That’s not possible, don’t you read TTAC? Don’t you know that every GM car made during that period exploded the minute you drove it off the lot? Roger Smith personally would remove the bolts from the car and replace them with cat turds, I read it there.
Nice try GM fanboi….
Engine rebuild at 100,000 miles? And you were unhappy? For that era, even, that was pretty amazing. Only Volvos and Honda/Nissan/Toyotas that avoided rusting apart got over 100,000 miles usually.
I have an 1982 Chevy with the HO 60 degree V6 in my garage. 157,000 miles. I am just now replacing the original water pump.
I’d say my dad’s biggest priorities in a vehicle have always been it be relatively easy to repair since he does almost all mechanical repairs himself, and that at least one vehicle in the household have good towing capabilities. Those are two strikes against FWD and 4-cylinder engines. The only vehicles that were foreign marques, FWD or 4-cylinder engines that ever lived at my parents’ house were VW diesels owned by myself and my brother.
I think Plymouth used this name first on these “E” cars in the US? In Canada, I think it had been used on the two previous generations of RWD Dodge Diplomat twins. Or am I confused? I remember that the father of a close friend of my sister had one “E” based Carvelle like the featured car. He was a radiologist but didn’t own extravagant cars. I remember him driving a Fox-body Ford Granada (or was it a LTD II?) before that car and a Chevrolet Celebrity Eurosport wagon after it…
Time to get some coffee now!
When I was in elementary school, my school bus driver had the previous generation RWD Plymouth Caravelle clone of the Dodge Diplomat.
Wow I never knew there were E-body Darts and Volarés. I think the Caravelle and its siblings were decent cars for the time, but as you mentioned, the abundance of name plates, their K-car interiors, and lack of V6 limited their success.
It’s funny to note that pre-facelift 1985 “E-Class” Caravelles had true quad headlights, something that Mercedes would do with its “E-Class” from 1996-2013.
To make things more confusing, there was also a K-body Caravelle coupe in Canada.
The number of permutations of the K-car is mind-numbing – and that is just in the U.S. Having been researching all these permutations, I have concluded Chrysler was brilliant at marketing and playing the shell game during this period. The hardest part is not figuring out what they did so much as trying to explain it in a coherent manner!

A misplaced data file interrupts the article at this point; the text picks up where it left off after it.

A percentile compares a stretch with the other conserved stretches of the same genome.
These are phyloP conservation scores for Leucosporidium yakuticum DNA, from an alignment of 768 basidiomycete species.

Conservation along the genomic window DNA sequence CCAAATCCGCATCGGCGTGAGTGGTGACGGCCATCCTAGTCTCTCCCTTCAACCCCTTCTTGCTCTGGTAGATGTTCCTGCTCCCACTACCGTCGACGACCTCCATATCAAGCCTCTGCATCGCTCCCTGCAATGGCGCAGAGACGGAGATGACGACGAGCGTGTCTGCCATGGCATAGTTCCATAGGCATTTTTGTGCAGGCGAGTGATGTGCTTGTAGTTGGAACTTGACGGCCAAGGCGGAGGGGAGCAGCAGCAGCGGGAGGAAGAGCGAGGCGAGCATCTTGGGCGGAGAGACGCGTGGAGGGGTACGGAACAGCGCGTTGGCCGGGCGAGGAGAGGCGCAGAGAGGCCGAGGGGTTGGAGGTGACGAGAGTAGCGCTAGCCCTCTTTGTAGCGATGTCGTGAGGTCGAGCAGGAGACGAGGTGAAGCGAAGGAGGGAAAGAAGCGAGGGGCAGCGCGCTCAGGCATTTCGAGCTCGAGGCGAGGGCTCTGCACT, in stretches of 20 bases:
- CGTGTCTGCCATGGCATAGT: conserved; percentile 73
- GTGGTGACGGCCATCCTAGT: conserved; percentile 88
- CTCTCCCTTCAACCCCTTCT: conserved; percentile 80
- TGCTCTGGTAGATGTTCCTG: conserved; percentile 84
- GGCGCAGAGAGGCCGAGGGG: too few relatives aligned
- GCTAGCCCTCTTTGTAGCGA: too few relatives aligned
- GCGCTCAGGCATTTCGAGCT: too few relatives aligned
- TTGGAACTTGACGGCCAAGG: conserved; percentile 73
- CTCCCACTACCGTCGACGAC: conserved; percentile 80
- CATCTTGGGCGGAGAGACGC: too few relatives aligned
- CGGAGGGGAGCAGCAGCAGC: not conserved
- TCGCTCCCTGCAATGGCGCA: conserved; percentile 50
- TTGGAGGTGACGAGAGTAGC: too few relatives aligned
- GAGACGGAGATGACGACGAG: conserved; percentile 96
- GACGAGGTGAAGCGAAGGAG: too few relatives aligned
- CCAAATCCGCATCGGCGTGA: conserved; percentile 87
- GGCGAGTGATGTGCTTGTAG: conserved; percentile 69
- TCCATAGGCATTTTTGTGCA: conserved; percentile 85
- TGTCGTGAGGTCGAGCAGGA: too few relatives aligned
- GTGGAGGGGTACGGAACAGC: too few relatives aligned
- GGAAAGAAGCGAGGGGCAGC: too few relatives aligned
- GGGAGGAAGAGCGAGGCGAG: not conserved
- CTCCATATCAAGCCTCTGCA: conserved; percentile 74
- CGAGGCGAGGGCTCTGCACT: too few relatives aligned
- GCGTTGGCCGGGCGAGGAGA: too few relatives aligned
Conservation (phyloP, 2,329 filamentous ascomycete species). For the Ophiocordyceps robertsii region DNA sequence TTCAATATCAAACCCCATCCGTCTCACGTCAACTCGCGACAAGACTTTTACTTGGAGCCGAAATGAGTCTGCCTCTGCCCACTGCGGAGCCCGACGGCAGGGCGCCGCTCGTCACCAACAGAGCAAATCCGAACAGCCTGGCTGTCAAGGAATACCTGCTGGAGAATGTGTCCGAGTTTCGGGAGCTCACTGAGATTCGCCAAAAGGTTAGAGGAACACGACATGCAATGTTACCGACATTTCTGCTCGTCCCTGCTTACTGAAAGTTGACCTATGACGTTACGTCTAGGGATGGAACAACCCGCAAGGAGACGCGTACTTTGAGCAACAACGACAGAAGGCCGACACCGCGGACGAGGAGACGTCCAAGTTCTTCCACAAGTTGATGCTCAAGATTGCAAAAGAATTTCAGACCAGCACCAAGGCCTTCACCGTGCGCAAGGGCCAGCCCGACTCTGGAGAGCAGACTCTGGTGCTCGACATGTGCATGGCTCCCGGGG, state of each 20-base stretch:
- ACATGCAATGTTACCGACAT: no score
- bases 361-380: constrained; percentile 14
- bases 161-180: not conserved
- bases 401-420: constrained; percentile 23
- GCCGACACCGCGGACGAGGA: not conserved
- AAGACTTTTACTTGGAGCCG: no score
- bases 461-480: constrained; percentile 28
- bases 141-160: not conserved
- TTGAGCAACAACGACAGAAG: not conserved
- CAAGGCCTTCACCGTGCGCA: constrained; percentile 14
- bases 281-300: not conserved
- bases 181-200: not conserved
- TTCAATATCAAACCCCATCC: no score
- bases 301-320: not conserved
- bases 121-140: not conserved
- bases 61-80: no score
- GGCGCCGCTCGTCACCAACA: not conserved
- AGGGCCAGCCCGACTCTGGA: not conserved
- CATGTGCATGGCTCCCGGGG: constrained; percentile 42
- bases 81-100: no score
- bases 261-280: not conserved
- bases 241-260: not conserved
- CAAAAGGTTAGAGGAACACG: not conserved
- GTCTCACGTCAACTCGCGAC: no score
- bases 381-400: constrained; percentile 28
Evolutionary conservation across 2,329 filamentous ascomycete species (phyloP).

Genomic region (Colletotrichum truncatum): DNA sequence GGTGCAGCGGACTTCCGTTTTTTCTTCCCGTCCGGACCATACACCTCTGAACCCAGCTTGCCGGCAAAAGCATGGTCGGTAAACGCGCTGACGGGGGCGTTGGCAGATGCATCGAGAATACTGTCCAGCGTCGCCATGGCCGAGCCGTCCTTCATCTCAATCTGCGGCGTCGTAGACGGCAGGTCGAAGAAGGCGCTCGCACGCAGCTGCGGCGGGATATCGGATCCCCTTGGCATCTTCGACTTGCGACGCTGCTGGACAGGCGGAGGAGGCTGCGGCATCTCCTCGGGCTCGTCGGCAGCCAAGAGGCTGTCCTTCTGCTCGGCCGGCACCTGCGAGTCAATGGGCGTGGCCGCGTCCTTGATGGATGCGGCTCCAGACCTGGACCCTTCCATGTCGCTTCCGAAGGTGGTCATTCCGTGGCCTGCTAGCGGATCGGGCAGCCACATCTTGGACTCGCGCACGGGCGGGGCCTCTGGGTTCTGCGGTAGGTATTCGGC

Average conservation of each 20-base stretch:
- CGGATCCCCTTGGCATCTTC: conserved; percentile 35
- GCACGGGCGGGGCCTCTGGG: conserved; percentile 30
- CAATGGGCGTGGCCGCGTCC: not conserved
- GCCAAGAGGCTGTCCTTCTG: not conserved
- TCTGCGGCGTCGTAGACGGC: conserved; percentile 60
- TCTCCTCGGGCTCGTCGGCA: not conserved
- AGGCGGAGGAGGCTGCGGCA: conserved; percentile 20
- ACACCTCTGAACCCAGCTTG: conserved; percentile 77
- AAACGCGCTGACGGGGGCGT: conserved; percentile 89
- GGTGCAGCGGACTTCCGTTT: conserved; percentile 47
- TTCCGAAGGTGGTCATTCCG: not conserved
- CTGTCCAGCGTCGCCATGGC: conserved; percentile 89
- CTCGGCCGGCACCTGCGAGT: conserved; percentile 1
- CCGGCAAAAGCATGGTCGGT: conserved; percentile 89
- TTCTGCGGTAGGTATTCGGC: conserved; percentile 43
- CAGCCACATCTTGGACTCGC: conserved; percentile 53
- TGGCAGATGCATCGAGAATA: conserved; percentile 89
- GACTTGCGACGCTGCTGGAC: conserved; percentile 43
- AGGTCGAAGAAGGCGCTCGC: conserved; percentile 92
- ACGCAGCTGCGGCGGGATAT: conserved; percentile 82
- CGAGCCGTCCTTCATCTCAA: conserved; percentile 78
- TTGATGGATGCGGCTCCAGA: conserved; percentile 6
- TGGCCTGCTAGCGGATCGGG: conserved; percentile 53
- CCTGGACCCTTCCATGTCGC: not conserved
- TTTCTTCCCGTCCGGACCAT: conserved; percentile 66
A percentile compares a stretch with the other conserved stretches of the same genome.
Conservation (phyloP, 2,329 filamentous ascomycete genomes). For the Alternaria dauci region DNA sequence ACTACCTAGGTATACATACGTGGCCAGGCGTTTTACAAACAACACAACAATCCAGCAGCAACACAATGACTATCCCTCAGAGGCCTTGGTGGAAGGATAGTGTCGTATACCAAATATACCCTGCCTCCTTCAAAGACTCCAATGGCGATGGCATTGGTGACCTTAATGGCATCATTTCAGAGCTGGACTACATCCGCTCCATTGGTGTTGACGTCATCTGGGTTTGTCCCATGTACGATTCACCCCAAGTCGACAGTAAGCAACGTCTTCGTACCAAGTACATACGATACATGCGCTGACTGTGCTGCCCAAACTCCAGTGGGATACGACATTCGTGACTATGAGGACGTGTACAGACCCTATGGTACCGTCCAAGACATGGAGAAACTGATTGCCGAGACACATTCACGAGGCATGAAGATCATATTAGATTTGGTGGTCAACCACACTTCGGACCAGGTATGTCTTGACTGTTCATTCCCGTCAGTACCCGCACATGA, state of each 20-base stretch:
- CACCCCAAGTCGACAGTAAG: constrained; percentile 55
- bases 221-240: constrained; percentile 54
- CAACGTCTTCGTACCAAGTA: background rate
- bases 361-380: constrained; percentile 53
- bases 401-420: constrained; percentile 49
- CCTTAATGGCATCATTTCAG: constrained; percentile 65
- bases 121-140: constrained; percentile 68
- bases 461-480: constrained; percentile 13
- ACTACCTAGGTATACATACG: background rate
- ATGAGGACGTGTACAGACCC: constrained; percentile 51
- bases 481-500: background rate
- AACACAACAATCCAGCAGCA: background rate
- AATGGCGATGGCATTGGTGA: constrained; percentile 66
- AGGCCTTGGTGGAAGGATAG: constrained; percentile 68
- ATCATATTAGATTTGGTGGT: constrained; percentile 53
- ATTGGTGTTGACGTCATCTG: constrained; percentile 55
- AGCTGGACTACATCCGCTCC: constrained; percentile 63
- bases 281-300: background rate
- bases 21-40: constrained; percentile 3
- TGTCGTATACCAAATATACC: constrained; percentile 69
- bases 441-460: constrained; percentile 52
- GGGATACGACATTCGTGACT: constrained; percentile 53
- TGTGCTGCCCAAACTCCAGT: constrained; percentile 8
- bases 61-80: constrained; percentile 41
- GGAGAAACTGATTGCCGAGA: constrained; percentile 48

Off-hand, I can count at least five different variations of LeBaron between 1980 and 1988. Oldsmobile was bad about using the Cutlass name, but it was at least followed by “Supreme”, “Ciera”, or “Calais”.
And it could have been worse. Up until the last minute, the Chrysler E-Class was to be named the Gran LeBaron.
But to be fair to Chrysler, Oldsmobile spread the Cutlass name further. In 1988, both names peaked in their spread across their respective lines. Chrysler had 3 LeBarons, the sedan and wagon (K body), the coupe/convertible (J body) and the GTS hatchback (H body). But Olds had 4 distinct Cutlasses, the Calais (N body), the Ciera (A body), the Supreme (W body) and the Supreme Classic (G body). I have to admit though that Cutlass Supreme Classic Brougham is quite an impressive name for a car.
I can imagine all this name sharing would get frustrating when it came time to buy repair parts, especially if you owned a Caravelle in Canada.
“The number of permutations of the K-car is mind-numbing – and that is just in the U.S.”
So true. One of the things I remember most about the K-car program is how Chrysler used it to introduce the term “platform-sharing” to the public. Of course that had been going on for decades but I never remember it being bragged about the way Iacocca did. It was a brilliant way to increase sales / revenue / profit without a lot of investment. He wanted people to know that and it worked.
I just LOVE oddball Canadian variations such as this! A fancy compact Plymouth coupe? Well, they sold this from 1983 – 1986. Love the hood ornament, opera windows and white walls! Here’s a photo of a 1986 model.
Curious, none of the FWD Caravelle’s siblings had an optional V6 engine.
To me, this type of car should have taken up the role of the Fury in the Plymouth line-up…just a few years sooner than when this car would hit the American market.
The “K cars” may have saved Chrysler, but the company’s
marketing division looks like it tried very hard to “sink the ship” with their muddled planning.